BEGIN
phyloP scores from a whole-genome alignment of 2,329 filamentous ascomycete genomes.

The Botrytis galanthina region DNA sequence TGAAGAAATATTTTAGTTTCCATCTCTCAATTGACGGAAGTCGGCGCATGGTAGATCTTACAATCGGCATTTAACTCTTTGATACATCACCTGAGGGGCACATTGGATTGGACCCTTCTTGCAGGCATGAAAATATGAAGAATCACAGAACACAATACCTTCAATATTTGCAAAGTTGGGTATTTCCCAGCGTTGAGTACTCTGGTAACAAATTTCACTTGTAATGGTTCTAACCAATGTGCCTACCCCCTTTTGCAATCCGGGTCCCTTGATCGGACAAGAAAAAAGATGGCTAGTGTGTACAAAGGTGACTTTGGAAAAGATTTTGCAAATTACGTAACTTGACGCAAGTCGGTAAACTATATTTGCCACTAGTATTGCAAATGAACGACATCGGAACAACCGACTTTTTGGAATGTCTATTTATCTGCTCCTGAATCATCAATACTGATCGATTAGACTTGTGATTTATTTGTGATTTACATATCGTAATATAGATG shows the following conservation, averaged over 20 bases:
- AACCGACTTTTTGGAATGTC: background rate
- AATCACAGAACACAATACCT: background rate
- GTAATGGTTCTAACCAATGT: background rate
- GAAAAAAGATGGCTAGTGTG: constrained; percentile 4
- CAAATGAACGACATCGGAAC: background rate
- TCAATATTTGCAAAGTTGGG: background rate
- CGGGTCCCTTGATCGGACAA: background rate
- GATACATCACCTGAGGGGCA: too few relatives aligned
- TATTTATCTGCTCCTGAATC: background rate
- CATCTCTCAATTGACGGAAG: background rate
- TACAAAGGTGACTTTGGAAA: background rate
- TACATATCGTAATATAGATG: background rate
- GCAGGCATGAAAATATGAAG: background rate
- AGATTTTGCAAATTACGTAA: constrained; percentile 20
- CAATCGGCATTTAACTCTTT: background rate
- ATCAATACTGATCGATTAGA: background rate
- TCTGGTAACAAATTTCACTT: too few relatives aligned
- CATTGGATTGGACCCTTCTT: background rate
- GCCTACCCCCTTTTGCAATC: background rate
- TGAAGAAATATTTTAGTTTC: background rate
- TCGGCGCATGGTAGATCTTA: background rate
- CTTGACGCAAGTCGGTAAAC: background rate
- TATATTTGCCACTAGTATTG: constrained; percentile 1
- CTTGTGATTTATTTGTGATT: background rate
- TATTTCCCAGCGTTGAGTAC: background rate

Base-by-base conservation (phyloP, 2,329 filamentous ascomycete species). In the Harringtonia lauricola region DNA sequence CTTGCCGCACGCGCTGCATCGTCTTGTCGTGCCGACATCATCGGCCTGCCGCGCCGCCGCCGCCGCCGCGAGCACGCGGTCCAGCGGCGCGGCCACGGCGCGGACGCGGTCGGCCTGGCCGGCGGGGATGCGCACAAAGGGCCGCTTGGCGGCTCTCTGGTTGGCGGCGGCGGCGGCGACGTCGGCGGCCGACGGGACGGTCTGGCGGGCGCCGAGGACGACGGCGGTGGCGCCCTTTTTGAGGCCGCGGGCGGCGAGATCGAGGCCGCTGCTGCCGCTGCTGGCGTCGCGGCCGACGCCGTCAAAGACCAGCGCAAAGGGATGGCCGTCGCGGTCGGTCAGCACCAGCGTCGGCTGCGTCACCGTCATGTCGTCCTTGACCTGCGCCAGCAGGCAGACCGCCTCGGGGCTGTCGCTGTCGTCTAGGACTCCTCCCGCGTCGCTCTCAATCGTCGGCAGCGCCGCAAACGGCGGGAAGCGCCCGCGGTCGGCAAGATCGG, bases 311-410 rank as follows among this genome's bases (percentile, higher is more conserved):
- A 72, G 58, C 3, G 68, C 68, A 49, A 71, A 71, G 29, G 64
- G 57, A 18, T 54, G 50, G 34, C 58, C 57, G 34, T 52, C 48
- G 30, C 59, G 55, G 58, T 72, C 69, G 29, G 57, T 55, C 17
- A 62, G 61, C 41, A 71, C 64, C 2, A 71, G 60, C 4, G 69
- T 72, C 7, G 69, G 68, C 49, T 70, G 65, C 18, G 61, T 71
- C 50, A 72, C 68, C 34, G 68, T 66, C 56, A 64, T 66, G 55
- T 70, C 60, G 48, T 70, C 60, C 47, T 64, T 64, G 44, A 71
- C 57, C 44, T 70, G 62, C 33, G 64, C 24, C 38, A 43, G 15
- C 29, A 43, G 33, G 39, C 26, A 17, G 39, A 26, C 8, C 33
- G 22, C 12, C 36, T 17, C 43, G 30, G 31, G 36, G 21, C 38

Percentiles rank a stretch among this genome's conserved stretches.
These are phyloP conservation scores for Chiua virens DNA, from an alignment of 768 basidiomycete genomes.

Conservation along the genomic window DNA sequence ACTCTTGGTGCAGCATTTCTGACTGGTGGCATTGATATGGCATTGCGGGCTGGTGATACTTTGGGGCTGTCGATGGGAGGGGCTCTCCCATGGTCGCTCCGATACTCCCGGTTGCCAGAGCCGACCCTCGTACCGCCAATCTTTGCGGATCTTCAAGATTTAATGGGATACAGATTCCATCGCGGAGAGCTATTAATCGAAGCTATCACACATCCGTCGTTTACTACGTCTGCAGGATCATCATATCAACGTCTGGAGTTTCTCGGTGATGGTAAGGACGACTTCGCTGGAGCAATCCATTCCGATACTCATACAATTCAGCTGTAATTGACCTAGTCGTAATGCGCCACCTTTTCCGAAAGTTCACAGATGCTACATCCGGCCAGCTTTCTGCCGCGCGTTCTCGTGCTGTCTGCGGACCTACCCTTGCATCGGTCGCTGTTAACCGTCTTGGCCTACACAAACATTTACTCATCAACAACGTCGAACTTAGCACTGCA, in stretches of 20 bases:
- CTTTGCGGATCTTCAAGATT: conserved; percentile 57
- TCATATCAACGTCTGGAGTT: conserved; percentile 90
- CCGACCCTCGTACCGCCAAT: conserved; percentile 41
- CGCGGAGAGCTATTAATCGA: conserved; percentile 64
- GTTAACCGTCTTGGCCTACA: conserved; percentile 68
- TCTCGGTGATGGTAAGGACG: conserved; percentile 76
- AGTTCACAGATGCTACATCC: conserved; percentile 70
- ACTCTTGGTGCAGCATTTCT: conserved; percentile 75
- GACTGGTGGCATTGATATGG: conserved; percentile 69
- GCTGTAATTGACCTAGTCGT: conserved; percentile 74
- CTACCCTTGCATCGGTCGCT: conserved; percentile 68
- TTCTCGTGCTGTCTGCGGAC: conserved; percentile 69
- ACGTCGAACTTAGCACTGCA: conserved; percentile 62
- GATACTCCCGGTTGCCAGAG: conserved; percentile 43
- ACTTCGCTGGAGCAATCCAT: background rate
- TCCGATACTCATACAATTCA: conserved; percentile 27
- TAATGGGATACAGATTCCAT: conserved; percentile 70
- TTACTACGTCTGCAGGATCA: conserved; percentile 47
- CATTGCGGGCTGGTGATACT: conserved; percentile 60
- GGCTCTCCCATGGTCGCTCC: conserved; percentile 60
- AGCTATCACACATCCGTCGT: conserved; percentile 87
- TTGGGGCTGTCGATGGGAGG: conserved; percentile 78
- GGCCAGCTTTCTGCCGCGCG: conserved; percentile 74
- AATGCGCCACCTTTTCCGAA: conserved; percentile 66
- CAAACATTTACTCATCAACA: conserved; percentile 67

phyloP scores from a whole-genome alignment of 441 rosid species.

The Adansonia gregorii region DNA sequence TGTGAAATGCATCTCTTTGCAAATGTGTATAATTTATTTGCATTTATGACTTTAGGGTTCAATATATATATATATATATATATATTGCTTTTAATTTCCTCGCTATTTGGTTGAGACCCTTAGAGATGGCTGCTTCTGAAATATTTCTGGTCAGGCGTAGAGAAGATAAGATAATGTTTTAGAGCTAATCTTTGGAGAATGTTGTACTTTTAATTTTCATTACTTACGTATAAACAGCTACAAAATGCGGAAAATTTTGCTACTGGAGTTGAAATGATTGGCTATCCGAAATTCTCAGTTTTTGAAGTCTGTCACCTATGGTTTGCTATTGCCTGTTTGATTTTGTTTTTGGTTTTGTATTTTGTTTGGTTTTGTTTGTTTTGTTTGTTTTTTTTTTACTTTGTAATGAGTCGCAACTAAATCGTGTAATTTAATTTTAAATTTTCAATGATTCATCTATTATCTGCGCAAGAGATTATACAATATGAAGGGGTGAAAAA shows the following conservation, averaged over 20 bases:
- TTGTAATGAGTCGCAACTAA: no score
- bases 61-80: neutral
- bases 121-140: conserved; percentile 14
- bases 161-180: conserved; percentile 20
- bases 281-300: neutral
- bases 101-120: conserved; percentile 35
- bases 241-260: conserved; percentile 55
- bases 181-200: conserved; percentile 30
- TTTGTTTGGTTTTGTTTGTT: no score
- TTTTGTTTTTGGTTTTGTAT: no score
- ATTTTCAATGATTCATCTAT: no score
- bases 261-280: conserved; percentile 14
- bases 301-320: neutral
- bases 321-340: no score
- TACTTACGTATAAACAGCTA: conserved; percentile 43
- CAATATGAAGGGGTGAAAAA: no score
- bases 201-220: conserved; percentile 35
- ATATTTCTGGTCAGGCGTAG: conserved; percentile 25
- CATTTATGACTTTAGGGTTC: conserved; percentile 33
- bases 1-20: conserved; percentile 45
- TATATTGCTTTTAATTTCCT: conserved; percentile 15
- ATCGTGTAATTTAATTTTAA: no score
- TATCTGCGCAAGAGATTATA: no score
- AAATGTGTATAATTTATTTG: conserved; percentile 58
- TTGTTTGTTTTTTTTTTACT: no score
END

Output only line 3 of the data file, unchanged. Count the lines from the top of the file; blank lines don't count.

- AACCGACTTTTTGGAATGTC: background rate